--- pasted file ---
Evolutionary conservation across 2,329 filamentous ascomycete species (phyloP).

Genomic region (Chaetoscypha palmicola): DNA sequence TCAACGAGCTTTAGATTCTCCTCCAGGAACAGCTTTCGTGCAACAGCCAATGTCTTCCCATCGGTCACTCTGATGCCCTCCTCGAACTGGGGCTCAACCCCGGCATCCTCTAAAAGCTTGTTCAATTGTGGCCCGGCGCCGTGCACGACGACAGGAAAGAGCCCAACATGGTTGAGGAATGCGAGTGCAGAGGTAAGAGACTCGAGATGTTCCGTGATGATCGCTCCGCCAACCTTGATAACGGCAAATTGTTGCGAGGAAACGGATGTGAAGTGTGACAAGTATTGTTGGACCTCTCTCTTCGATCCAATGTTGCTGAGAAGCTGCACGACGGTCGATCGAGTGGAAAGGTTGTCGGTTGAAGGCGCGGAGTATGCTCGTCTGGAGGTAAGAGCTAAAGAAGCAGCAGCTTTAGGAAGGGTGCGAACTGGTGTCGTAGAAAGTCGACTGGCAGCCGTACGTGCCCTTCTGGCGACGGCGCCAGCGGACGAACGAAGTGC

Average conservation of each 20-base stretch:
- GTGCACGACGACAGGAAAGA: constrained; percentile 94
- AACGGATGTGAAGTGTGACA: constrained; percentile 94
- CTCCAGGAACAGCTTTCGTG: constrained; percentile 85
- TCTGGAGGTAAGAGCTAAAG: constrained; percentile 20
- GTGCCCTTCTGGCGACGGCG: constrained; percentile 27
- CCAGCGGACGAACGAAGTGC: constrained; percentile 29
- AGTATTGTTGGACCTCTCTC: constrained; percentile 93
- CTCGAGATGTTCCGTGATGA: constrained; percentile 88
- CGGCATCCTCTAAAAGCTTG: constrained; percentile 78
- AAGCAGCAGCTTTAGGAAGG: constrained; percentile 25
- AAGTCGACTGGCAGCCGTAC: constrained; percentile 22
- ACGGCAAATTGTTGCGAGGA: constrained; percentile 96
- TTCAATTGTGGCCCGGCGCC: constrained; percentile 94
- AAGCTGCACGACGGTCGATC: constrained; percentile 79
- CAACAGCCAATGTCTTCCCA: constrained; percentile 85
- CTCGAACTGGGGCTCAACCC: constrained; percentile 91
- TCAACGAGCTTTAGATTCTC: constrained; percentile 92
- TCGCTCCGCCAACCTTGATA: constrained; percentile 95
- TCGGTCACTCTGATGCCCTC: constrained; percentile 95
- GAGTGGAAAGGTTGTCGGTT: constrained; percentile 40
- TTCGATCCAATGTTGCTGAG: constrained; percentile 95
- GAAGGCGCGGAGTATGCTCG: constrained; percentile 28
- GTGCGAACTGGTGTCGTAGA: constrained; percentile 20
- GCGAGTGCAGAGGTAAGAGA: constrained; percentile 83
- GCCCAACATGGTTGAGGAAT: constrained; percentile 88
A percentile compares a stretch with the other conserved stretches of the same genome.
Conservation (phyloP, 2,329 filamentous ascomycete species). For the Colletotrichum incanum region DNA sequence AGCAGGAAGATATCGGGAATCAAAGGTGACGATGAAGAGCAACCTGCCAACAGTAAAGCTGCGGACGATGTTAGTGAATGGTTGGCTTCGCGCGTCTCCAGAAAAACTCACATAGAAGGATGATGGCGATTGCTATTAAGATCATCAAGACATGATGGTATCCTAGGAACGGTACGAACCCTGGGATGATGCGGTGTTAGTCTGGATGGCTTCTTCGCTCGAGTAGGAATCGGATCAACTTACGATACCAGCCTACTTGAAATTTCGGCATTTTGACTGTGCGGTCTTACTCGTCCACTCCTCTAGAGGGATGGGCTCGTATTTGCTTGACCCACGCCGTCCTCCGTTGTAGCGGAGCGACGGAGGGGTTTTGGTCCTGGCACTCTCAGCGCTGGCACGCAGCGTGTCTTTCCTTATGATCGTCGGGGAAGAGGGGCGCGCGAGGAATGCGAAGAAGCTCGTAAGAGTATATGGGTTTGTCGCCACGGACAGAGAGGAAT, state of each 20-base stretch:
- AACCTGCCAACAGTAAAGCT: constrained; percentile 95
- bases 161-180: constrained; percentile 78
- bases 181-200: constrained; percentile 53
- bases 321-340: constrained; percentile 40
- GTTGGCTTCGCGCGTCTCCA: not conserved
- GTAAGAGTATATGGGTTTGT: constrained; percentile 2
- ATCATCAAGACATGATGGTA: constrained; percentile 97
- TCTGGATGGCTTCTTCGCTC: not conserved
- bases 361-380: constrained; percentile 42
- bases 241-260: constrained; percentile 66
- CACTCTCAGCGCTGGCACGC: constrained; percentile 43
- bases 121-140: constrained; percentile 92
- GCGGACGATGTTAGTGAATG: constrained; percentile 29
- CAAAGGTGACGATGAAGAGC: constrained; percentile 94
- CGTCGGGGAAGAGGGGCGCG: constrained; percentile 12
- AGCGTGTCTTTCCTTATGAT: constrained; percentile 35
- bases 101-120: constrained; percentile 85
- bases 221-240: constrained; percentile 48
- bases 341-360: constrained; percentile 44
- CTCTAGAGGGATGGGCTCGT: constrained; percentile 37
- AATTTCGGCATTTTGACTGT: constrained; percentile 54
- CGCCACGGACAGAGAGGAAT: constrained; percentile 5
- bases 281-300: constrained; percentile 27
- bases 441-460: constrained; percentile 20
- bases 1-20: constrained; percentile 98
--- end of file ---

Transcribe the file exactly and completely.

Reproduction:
Evolutionary conservation across 2,329 filamentous ascomycete species (phyloP).

Genomic region (Chaetoscypha palmicola): DNA sequence TCAACGAGCTTTAGATTCTCCTCCAGGAACAGCTTTCGTGCAACAGCCAATGTCTTCCCATCGGTCACTCTGATGCCCTCCTCGAACTGGGGCTCAACCCCGGCATCCTCTAAAAGCTTGTTCAATTGTGGCCCGGCGCCGTGCACGACGACAGGAAAGAGCCCAACATGGTTGAGGAATGCGAGTGCAGAGGTAAGAGACTCGAGATGTTCCGTGATGATCGCTCCGCCAACCTTGATAACGGCAAATTGTTGCGAGGAAACGGATGTGAAGTGTGACAAGTATTGTTGGACCTCTCTCTTCGATCCAATGTTGCTGAGAAGCTGCACGACGGTCGATCGAGTGGAAAGGTTGTCGGTTGAAGGCGCGGAGTATGCTCGTCTGGAGGTAAGAGCTAAAGAAGCAGCAGCTTTAGGAAGGGTGCGAACTGGTGTCGTAGAAAGTCGACTGGCAGCCGTACGTGCCCTTCTGGCGACGGCGCCAGCGGACGAACGAAGTGC

Average conservation of each 20-base stretch:
- GTGCACGACGACAGGAAAGA: constrained; percentile 94
- AACGGATGTGAAGTGTGACA: constrained; percentile 94
- CTCCAGGAACAGCTTTCGTG: constrained; percentile 85
- TCTGGAGGTAAGAGCTAAAG: constrained; percentile 20
- GTGCCCTTCTGGCGACGGCG: constrained; percentile 27
- CCAGCGGACGAACGAAGTGC: constrained; percentile 29
- AGTATTGTTGGACCTCTCTC: constrained; percentile 93
- CTCGAGATGTTCCGTGATGA: constrained; percentile 88
- CGGCATCCTCTAAAAGCTTG: constrained; percentile 78
- AAGCAGCAGCTTTAGGAAGG: constrained; percentile 25
- AAGTCGACTGGCAGCCGTAC: constrained; percentile 22
- ACGGCAAATTGTTGCGAGGA: constrained; percentile 96
- TTCAATTGTGGCCCGGCGCC: constrained; percentile 94
- AAGCTGCACGACGGTCGATC: constrained; percentile 79
- CAACAGCCAATGTCTTCCCA: constrained; percentile 85
- CTCGAACTGGGGCTCAACCC: constrained; percentile 91
- TCAACGAGCTTTAGATTCTC: constrained; percentile 92
- TCGCTCCGCCAACCTTGATA: constrained; percentile 95
- TCGGTCACTCTGATGCCCTC: constrained; percentile 95
- GAGTGGAAAGGTTGTCGGTT: constrained; percentile 40
- TTCGATCCAATGTTGCTGAG: constrained; percentile 95
- GAAGGCGCGGAGTATGCTCG: constrained; percentile 28
- GTGCGAACTGGTGTCGTAGA: constrained; percentile 20
- GCGAGTGCAGAGGTAAGAGA: constrained; percentile 83
- GCCCAACATGGTTGAGGAAT: constrained; percentile 88
A percentile compares a stretch with the other conserved stretches of the same genome.
Conservation (phyloP, 2,329 filamentous ascomycete species). For the Colletotrichum incanum region DNA sequence AGCAGGAAGATATCGGGAATCAAAGGTGACGATGAAGAGCAACCTGCCAACAGTAAAGCTGCGGACGATGTTAGTGAATGGTTGGCTTCGCGCGTCTCCAGAAAAACTCACATAGAAGGATGATGGCGATTGCTATTAAGATCATCAAGACATGATGGTATCCTAGGAACGGTACGAACCCTGGGATGATGCGGTGTTAGTCTGGATGGCTTCTTCGCTCGAGTAGGAATCGGATCAACTTACGATACCAGCCTACTTGAAATTTCGGCATTTTGACTGTGCGGTCTTACTCGTCCACTCCTCTAGAGGGATGGGCTCGTATTTGCTTGACCCACGCCGTCCTCCGTTGTAGCGGAGCGACGGAGGGGTTTTGGTCCTGGCACTCTCAGCGCTGGCACGCAGCGTGTCTTTCCTTATGATCGTCGGGGAAGAGGGGCGCGCGAGGAATGCGAAGAAGCTCGTAAGAGTATATGGGTTTGTCGCCACGGACAGAGAGGAAT, state of each 20-base stretch:
- AACCTGCCAACAGTAAAGCT: constrained; percentile 95
- bases 161-180: constrained; percentile 78
- bases 181-200: constrained; percentile 53
- bases 321-340: constrained; percentile 40
- GTTGGCTTCGCGCGTCTCCA: not conserved
- GTAAGAGTATATGGGTTTGT: constrained; percentile 2
- ATCATCAAGACATGATGGTA: constrained; percentile 97
- TCTGGATGGCTTCTTCGCTC: not conserved
- bases 361-380: constrained; percentile 42
- bases 241-260: constrained; percentile 66
- CACTCTCAGCGCTGGCACGC: constrained; percentile 43
- bases 121-140: constrained; percentile 92
- GCGGACGATGTTAGTGAATG: constrained; percentile 29
- CAAAGGTGACGATGAAGAGC: constrained; percentile 94
- CGTCGGGGAAGAGGGGCGCG: constrained; percentile 12
- AGCGTGTCTTTCCTTATGAT: constrained; percentile 35
- bases 101-120: constrained; percentile 85
- bases 221-240: constrained; percentile 48
- bases 341-360: constrained; percentile 44
- CTCTAGAGGGATGGGCTCGT: constrained; percentile 37
- AATTTCGGCATTTTGACTGT: constrained; percentile 54
- CGCCACGGACAGAGAGGAAT: constrained; percentile 5
- bases 281-300: constrained; percentile 27
- bases 441-460: constrained; percentile 20
- bases 1-20: constrained; percentile 98